FMD is a noninflammatory, nonatherosclerotic arterial disease that most commonly affects the renal and internal carotid arteries (ICAs) but has been observed in almost every artery in the body. It is characterized by smooth muscle cell and fibrous tissue overgrowth in one or more layers of the renal arterial wall.
The renal arteries compromise 65% to 75% of cases of FMD, occurring bilaterally in 35% of cases. The carotid and vertebral arteries are involved in 25% to 30% of cases. Multivessel involvement is common.
FMD occurs most frequently in women aged between 20 and
60 years, but may also be seen in men, older individuals, and in the pediatric population.1,2 It is estimated to affect anywhere between 5.8 and 8.6 million women in the United States.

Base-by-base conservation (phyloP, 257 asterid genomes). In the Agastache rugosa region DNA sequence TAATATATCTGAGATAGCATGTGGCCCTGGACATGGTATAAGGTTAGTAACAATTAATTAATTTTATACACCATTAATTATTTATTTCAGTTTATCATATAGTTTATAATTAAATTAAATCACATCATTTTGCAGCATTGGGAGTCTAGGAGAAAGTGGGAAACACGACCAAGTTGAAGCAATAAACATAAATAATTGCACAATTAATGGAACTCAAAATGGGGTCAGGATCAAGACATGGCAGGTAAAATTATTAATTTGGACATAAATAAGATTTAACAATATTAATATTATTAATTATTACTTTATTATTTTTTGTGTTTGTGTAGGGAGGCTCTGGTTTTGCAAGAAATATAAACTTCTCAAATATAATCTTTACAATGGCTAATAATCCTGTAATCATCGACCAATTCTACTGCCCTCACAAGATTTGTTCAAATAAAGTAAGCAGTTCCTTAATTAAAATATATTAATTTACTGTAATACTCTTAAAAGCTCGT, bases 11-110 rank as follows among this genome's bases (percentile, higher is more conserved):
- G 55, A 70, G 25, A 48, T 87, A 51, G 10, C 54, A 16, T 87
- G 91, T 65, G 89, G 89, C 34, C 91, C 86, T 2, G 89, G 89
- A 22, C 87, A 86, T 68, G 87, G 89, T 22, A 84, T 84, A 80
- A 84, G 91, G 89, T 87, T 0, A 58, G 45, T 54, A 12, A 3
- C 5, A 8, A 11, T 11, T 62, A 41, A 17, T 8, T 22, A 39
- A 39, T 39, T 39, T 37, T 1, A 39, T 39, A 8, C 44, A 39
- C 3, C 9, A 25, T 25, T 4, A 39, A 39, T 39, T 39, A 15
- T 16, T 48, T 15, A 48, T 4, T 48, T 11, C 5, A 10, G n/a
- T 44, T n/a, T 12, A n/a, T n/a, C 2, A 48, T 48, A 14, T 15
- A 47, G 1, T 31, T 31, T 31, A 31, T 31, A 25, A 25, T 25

Hypertension, headache, and pulsatile tinnitus are the most common presenting manifestations. Other signs and symptoms include dizziness, cervical and abdominal bruits, neck pain, flank or abdominal pain, nonpulsatile tinnitus, transient ischemic attack (TIA), and stroke. The clinical presentation is dictated by the affected arteries.
FMD can be asymptomatic and incidentally identified on an imaging study performed for a different clinical indication. In addition to arterial stenosis, patients with FMD can present with aneurysms and dissections. A history of FMD in first- or second-degree relatives is rare and occurs in around 7% of patients.